Samsung Galaxy Mega

You'll struggle to use the Galaxy Mega one-handed

You don't buy a device designed to replace both a phone and a tablet without accepting some compromises, though. The Mega is actually significantly easier to carry around and use as a phone than we were expecting.

Samsung has included its Multi Window feature, which we've seen before on the S4 and Galaxy Note, but it really comes into its own here on the bigger screen. There’s a small tab that pokes in from the side of the display, and this opens a launcher for a selected group of apps that can then be dragged onto the top or bottom of the display (or the left and right in landscape mode). This means you can read a web page in one part of the screen while making notes in S Memo in the other.

Samsung Galaxy Mega

We're fans of the Mega's multitasking capabilities

PERFORMANCE

Size aside, the Mega feels just like a normal Samsung smartphone to use. The operating system has the usual Samsung skin, and its 1.73GHz dual-core processor gives it similar performance to the Samsung Galaxy S4 Mini. The Mega completed the Sunspider JavaScript benchmark in an impressive 1,111ms, which makes it one of the faster Android smartphones we’ve seen, and 5,130 in 3DMark shows the phone also has above-average gaming power.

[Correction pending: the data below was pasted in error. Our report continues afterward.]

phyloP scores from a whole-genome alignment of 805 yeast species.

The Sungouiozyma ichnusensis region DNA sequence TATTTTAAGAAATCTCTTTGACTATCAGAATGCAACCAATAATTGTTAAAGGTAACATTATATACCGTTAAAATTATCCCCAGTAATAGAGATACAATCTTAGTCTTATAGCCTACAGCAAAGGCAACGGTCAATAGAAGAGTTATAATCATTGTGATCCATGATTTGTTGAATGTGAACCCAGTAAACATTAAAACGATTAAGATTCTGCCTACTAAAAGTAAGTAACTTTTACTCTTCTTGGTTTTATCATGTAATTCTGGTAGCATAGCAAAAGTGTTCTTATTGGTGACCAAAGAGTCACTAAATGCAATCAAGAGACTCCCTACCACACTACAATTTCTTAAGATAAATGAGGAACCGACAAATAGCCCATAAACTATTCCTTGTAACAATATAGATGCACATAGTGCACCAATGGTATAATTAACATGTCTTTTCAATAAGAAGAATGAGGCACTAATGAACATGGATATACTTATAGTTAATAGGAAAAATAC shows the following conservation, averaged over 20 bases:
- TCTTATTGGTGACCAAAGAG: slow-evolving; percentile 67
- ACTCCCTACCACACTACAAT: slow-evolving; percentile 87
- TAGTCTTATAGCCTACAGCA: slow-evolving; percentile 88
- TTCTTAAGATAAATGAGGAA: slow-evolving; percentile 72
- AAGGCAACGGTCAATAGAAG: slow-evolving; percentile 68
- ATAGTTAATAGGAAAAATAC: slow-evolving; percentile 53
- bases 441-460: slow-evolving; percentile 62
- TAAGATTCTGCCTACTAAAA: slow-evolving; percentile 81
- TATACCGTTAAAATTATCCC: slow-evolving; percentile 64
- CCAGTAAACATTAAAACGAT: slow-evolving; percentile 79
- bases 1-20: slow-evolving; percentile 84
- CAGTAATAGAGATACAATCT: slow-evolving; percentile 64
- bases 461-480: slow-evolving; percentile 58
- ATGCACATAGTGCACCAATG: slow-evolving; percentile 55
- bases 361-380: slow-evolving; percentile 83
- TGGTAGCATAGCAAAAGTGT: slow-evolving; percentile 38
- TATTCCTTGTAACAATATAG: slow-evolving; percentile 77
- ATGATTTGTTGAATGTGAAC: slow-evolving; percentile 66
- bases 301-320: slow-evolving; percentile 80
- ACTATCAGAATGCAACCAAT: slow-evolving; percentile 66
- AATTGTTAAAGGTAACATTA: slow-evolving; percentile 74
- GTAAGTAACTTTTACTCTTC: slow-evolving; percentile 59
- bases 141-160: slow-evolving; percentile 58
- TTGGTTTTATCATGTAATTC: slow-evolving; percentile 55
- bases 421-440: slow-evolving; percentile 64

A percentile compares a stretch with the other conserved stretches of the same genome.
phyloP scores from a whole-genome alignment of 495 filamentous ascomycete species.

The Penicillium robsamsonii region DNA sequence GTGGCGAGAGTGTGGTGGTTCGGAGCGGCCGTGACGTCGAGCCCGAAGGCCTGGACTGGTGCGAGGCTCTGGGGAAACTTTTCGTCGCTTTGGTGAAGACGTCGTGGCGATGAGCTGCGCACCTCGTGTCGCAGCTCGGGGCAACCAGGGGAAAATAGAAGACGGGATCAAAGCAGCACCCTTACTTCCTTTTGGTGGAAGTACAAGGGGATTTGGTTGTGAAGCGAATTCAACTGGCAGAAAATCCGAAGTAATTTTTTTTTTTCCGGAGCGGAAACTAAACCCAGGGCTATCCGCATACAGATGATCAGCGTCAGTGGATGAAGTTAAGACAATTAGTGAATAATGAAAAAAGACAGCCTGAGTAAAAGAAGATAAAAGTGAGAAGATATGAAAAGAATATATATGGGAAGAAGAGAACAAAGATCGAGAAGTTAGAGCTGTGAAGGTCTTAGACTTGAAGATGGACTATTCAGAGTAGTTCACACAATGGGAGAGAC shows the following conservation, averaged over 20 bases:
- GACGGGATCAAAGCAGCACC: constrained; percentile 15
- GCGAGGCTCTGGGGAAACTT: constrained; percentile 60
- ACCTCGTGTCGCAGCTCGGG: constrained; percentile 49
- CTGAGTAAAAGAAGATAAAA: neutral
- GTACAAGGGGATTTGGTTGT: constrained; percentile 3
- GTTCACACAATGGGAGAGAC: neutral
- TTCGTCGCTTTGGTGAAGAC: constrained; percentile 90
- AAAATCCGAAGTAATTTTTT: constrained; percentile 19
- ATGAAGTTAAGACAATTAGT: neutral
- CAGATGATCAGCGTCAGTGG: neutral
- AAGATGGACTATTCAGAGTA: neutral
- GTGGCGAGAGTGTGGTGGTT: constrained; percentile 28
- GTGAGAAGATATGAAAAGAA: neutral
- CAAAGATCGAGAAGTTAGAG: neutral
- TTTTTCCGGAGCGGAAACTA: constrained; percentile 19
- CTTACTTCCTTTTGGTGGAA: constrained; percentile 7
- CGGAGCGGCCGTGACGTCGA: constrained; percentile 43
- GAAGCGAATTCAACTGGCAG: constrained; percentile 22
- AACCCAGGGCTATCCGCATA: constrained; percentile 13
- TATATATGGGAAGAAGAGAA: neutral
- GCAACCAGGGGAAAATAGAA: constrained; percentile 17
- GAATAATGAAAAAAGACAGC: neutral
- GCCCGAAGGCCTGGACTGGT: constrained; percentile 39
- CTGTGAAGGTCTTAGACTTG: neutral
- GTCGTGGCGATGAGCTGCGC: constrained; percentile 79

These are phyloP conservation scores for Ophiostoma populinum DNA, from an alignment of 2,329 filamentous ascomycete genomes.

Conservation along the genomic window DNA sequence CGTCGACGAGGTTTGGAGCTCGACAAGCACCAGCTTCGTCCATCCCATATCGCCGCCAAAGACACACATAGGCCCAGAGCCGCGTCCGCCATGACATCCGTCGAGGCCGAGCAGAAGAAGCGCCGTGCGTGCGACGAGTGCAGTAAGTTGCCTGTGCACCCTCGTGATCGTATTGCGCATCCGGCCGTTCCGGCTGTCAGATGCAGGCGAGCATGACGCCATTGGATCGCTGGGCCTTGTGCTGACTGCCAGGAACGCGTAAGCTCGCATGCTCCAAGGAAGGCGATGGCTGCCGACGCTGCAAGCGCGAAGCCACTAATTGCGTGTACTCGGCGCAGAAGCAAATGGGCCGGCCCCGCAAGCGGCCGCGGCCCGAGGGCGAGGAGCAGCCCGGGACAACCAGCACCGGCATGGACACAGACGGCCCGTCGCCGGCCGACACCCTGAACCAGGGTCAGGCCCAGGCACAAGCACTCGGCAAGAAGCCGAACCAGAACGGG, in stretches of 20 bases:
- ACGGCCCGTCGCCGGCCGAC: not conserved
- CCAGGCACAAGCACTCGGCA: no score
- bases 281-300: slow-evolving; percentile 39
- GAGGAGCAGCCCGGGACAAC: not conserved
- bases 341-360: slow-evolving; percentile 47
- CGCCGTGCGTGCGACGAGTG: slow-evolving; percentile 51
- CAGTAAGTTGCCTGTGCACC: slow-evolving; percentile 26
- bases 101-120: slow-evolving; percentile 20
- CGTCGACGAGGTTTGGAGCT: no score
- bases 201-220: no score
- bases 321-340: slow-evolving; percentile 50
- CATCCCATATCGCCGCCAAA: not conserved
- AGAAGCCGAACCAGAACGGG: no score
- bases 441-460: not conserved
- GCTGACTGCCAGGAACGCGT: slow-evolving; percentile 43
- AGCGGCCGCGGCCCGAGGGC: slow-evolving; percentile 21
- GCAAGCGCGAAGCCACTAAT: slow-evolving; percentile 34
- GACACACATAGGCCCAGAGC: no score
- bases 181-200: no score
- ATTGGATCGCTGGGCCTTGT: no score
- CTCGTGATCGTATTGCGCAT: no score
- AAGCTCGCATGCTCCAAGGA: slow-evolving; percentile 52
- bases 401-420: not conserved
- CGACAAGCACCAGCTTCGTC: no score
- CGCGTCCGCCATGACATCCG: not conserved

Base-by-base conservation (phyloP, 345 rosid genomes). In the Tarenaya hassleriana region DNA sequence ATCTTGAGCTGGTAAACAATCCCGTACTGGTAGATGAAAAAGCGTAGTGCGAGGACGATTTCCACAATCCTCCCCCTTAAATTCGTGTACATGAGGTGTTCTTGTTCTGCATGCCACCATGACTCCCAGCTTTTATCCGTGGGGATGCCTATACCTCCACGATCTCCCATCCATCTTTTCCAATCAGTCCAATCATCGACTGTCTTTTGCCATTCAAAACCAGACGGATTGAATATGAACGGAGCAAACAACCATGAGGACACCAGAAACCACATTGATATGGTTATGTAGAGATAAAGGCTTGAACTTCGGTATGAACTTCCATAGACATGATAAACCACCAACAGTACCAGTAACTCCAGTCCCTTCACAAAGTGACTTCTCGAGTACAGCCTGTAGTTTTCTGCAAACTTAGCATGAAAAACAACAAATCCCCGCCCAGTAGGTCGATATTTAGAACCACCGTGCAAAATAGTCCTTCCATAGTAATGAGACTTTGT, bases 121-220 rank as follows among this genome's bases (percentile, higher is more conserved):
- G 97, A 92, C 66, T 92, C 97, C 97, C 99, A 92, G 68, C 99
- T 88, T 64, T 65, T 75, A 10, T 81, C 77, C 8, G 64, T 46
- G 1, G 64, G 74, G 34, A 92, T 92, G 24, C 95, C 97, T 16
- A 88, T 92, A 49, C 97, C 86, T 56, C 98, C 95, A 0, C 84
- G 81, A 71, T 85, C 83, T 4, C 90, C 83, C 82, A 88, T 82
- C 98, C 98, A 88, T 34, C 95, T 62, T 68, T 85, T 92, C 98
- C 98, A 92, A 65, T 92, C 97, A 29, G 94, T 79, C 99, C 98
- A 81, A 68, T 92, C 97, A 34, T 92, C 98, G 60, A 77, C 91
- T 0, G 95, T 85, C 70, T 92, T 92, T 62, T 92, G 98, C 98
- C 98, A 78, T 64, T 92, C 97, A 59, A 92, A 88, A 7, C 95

These figures pale behind one of the Mega's big rivals, though: the Sony Xperia Z Ultra. The Ultra has a 2.2GHz quad-core processor, completed the Sunspider JavaScript benchmark in just 860ms and managed a monstrous 17,899 in 3DMark, both of which are the best scores we have ever seen. You could see the difference when browsing the web on both phones; the Ultra was smooth at all times, while the Galaxy Mega showed an occasional jerk when scrolling past complicated parts of web pages, such as reams of nested article comments.

DISPLAY

The Ultra also has a superior screen. Quite apart from its resolution advantage - the Xperia Ultra has a full HD 1,920x1,080 screen compared to the Mega's 1,280x720 - we preferred its image quality. The Xperia Ultra's display had beautiful pure whites, while we saw a slight blue tinge from the Mega's AMOLED screen.